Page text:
Environmental horticulturist earns grant to study biodegradable mulch

Sam Wortman, assistant professor and environmental horticulturist in the Department of Agronomy and Horticulture has earned a grant to study biodegradable mulch. Shown is one of Wortman's research plots using biodegradable mulch in tomato production.

November 1, 2016

Lincoln, Neb. — Sam Wortman, assistant professor and environmental horticulturist in the Department of Agronomy and Horticulture at the University of Nebraska­–Lincoln, has earned a three-year, $499,718 grant from the National Institute of Food and Agriculture to evaluate biodegradable mulch and identify opportunities to speed its degradation in soil.

Plastic mulch has transformed vegetable production around the world over the last 50 years. Many vegetable producers use a polyethylene plastic mulch due to its ability to warm the soil, conserve soil moisture and suppress weeds. However, at the end of the season, producers must remove the plastic from the soil which is challenging and costly. The mulch is then taken to a landfill or burned, neither of which are desirable outcomes for the environment.

In response to these issues, those in the industry have been attempting to develop a 100 percent bio-based material that can be a substitute for polyethylene plastic. Today’s commercially available biodegradable mulch products are only 98 percent bio-based, meaning two percent of the mulch substance contains petroleum-based polymers, which brings to light another issue.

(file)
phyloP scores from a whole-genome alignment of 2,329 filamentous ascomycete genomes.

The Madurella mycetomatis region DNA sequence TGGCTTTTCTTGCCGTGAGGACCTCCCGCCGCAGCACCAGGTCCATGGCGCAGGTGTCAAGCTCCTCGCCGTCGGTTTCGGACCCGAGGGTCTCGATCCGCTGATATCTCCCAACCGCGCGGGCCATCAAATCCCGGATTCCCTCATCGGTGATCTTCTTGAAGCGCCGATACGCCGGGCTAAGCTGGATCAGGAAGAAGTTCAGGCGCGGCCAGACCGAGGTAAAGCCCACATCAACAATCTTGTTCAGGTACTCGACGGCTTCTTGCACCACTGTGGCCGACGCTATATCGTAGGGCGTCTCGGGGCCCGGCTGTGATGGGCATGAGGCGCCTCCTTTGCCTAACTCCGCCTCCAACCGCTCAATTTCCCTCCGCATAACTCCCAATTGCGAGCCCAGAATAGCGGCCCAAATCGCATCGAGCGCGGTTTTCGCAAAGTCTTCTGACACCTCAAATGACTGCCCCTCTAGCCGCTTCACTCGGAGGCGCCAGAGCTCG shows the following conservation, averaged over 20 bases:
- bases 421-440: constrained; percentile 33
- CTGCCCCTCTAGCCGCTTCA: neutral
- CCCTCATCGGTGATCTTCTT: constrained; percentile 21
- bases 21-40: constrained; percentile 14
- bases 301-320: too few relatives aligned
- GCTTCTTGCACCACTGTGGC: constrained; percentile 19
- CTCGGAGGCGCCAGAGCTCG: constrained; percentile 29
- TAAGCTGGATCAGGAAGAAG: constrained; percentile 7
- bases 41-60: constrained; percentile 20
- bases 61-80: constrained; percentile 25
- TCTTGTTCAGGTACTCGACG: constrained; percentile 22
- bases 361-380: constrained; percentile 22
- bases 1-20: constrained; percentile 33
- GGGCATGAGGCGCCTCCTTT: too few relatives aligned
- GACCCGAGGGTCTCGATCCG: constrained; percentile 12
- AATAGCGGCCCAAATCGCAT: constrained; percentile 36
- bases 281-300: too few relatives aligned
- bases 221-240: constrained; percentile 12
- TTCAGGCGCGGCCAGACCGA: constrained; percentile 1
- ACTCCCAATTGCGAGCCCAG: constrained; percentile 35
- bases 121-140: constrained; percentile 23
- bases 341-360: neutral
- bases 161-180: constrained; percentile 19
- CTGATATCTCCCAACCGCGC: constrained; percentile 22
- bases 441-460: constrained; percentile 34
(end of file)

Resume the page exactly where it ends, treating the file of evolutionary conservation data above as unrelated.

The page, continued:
“Certified organic farmers have not been allowed to use these bio-based alternatives because they contain 2 percent of a petroleum-based component,” said Wortman. “Plastic mulch is effective, convenient and affordable but it creates an environmental nuisance and a large number of producers can’t use it so there has to be an alternative.”

The organic industry is valued at $43 billion in the U.S. and is growing by a few billion each year. This is in response to consumer demand and an economic opportunity for agriculture, according to Wortman. Industry growth shows no signs of slowing which is why a bio-based mulch needs to be available for organic fruit and vegetable farmers.

For a mulch to be considered allowable on certified organic farms, the USDA requirement is that 90 percent of the mulch needs to be fully decomposed in the soil within 24 months.

For this project, Wortman will partner with materials science company, 3M, to evaluate their fabric alternative that is believed to be 100 percent biodegradable. The research will not only focus on the degradability of the mulch, but also on it’s durability during the growing season and its ability to benefit growers. The research will be conducted at field sites on East Campus and in Scottsbluff.

“We’ll be evaluating how fast mulches degrade when soil moisture, nutrients, and microbial activity are limited under field conditions,” explained Wortman “The goal is to understand how these mulches degrade and if there’s a way we can use compost, irrigation, cover crops or another method to stimulate the microbial communities in the soil so that they start to chomp down on the mulch and get it to disappear within 24 months.”

Also working on this project will be Rhae Drijber, professor and soil microbiologist in the Department of Agronomy and Horticulture, along with two graduate students. 

Sam Wortman
Assistant Professor, Environmental Horticulturist
Department of Agronomy and Horticulture